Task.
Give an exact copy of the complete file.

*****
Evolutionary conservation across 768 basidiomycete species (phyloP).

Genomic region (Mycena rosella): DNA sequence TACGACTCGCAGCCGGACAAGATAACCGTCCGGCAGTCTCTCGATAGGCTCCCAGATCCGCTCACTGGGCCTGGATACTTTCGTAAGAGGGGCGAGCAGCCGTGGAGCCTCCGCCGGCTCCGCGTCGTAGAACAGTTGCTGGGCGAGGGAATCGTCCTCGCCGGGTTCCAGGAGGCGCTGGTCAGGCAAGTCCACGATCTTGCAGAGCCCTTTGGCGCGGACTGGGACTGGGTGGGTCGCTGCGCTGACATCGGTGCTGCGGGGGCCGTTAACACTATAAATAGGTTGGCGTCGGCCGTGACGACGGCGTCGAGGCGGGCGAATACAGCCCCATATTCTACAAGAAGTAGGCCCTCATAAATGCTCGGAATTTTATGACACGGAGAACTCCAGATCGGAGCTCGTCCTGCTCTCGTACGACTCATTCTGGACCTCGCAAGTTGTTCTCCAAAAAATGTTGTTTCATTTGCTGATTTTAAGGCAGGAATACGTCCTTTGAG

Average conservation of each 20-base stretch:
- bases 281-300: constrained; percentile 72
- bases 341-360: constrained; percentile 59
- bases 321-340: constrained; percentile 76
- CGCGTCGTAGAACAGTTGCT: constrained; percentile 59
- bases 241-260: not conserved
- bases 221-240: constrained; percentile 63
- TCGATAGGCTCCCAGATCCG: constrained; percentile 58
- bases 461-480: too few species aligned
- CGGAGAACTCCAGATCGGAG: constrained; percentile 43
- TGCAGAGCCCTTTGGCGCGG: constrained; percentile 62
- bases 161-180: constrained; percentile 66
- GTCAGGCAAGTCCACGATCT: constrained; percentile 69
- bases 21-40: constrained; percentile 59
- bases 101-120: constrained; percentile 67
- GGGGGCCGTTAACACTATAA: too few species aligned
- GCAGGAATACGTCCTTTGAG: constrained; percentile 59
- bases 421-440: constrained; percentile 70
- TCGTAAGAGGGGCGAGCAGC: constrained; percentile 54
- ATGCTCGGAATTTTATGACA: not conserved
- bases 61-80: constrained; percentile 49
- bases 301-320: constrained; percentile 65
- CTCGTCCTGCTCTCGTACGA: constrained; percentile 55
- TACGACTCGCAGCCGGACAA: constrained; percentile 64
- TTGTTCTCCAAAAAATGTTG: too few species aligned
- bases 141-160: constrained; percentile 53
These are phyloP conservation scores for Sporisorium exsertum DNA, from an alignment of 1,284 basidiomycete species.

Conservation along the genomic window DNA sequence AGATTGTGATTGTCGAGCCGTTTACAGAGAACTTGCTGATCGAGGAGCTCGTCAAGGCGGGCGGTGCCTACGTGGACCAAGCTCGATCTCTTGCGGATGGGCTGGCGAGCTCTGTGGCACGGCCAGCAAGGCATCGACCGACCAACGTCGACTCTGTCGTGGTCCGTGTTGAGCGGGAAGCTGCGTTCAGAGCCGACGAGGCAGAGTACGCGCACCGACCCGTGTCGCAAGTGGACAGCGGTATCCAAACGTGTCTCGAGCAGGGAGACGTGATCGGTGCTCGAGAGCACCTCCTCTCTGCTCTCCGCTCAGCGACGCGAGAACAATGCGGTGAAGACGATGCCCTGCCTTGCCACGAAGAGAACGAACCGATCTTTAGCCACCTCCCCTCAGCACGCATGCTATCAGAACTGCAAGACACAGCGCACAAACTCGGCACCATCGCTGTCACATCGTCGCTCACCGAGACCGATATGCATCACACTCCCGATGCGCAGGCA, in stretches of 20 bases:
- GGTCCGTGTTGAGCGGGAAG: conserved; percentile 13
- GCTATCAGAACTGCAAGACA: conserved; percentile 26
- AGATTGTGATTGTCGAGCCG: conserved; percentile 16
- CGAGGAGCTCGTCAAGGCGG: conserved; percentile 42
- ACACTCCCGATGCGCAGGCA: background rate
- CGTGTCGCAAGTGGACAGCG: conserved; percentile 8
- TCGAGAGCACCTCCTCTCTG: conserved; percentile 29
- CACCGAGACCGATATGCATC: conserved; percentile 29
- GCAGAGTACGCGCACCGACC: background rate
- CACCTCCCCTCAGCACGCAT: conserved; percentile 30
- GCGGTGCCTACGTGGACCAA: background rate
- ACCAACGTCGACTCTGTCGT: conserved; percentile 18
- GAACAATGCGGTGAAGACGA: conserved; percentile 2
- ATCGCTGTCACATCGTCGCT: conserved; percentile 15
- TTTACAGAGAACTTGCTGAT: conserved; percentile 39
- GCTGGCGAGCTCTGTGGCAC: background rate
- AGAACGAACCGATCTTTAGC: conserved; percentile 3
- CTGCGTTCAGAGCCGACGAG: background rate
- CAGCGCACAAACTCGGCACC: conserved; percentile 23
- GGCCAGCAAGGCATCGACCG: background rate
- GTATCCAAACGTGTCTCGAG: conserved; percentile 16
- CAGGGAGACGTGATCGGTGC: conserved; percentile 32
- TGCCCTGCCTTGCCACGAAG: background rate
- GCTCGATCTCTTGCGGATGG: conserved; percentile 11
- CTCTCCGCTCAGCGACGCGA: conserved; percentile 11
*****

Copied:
Evolutionary conservation across 768 basidiomycete species (phyloP).

Genomic region (Mycena rosella): DNA sequence TACGACTCGCAGCCGGACAAGATAACCGTCCGGCAGTCTCTCGATAGGCTCCCAGATCCGCTCACTGGGCCTGGATACTTTCGTAAGAGGGGCGAGCAGCCGTGGAGCCTCCGCCGGCTCCGCGTCGTAGAACAGTTGCTGGGCGAGGGAATCGTCCTCGCCGGGTTCCAGGAGGCGCTGGTCAGGCAAGTCCACGATCTTGCAGAGCCCTTTGGCGCGGACTGGGACTGGGTGGGTCGCTGCGCTGACATCGGTGCTGCGGGGGCCGTTAACACTATAAATAGGTTGGCGTCGGCCGTGACGACGGCGTCGAGGCGGGCGAATACAGCCCCATATTCTACAAGAAGTAGGCCCTCATAAATGCTCGGAATTTTATGACACGGAGAACTCCAGATCGGAGCTCGTCCTGCTCTCGTACGACTCATTCTGGACCTCGCAAGTTGTTCTCCAAAAAATGTTGTTTCATTTGCTGATTTTAAGGCAGGAATACGTCCTTTGAG

Average conservation of each 20-base stretch:
- bases 281-300: constrained; percentile 72
- bases 341-360: constrained; percentile 59
- bases 321-340: constrained; percentile 76
- CGCGTCGTAGAACAGTTGCT: constrained; percentile 59
- bases 241-260: not conserved
- bases 221-240: constrained; percentile 63
- TCGATAGGCTCCCAGATCCG: constrained; percentile 58
- bases 461-480: too few species aligned
- CGGAGAACTCCAGATCGGAG: constrained; percentile 43
- TGCAGAGCCCTTTGGCGCGG: constrained; percentile 62
- bases 161-180: constrained; percentile 66
- GTCAGGCAAGTCCACGATCT: constrained; percentile 69
- bases 21-40: constrained; percentile 59
- bases 101-120: constrained; percentile 67
- GGGGGCCGTTAACACTATAA: too few species aligned
- GCAGGAATACGTCCTTTGAG: constrained; percentile 59
- bases 421-440: constrained; percentile 70
- TCGTAAGAGGGGCGAGCAGC: constrained; percentile 54
- ATGCTCGGAATTTTATGACA: not conserved
- bases 61-80: constrained; percentile 49
- bases 301-320: constrained; percentile 65
- CTCGTCCTGCTCTCGTACGA: constrained; percentile 55
- TACGACTCGCAGCCGGACAA: constrained; percentile 64
- TTGTTCTCCAAAAAATGTTG: too few species aligned
- bases 141-160: constrained; percentile 53
These are phyloP conservation scores for Sporisorium exsertum DNA, from an alignment of 1,284 basidiomycete species.

Conservation along the genomic window DNA sequence AGATTGTGATTGTCGAGCCGTTTACAGAGAACTTGCTGATCGAGGAGCTCGTCAAGGCGGGCGGTGCCTACGTGGACCAAGCTCGATCTCTTGCGGATGGGCTGGCGAGCTCTGTGGCACGGCCAGCAAGGCATCGACCGACCAACGTCGACTCTGTCGTGGTCCGTGTTGAGCGGGAAGCTGCGTTCAGAGCCGACGAGGCAGAGTACGCGCACCGACCCGTGTCGCAAGTGGACAGCGGTATCCAAACGTGTCTCGAGCAGGGAGACGTGATCGGTGCTCGAGAGCACCTCCTCTCTGCTCTCCGCTCAGCGACGCGAGAACAATGCGGTGAAGACGATGCCCTGCCTTGCCACGAAGAGAACGAACCGATCTTTAGCCACCTCCCCTCAGCACGCATGCTATCAGAACTGCAAGACACAGCGCACAAACTCGGCACCATCGCTGTCACATCGTCGCTCACCGAGACCGATATGCATCACACTCCCGATGCGCAGGCA, in stretches of 20 bases:
- GGTCCGTGTTGAGCGGGAAG: conserved; percentile 13
- GCTATCAGAACTGCAAGACA: conserved; percentile 26
- AGATTGTGATTGTCGAGCCG: conserved; percentile 16
- CGAGGAGCTCGTCAAGGCGG: conserved; percentile 42
- ACACTCCCGATGCGCAGGCA: background rate
- CGTGTCGCAAGTGGACAGCG: conserved; percentile 8
- TCGAGAGCACCTCCTCTCTG: conserved; percentile 29
- CACCGAGACCGATATGCATC: conserved; percentile 29
- GCAGAGTACGCGCACCGACC: background rate
- CACCTCCCCTCAGCACGCAT: conserved; percentile 30
- GCGGTGCCTACGTGGACCAA: background rate
- ACCAACGTCGACTCTGTCGT: conserved; percentile 18
- GAACAATGCGGTGAAGACGA: conserved; percentile 2
- ATCGCTGTCACATCGTCGCT: conserved; percentile 15
- TTTACAGAGAACTTGCTGAT: conserved; percentile 39
- GCTGGCGAGCTCTGTGGCAC: background rate
- AGAACGAACCGATCTTTAGC: conserved; percentile 3
- CTGCGTTCAGAGCCGACGAG: background rate
- CAGCGCACAAACTCGGCACC: conserved; percentile 23
- GGCCAGCAAGGCATCGACCG: background rate
- GTATCCAAACGTGTCTCGAG: conserved; percentile 16
- CAGGGAGACGTGATCGGTGC: conserved; percentile 32
- TGCCCTGCCTTGCCACGAAG: background rate
- GCTCGATCTCTTGCGGATGG: conserved; percentile 11
- CTCTCCGCTCAGCGACGCGA: conserved; percentile 11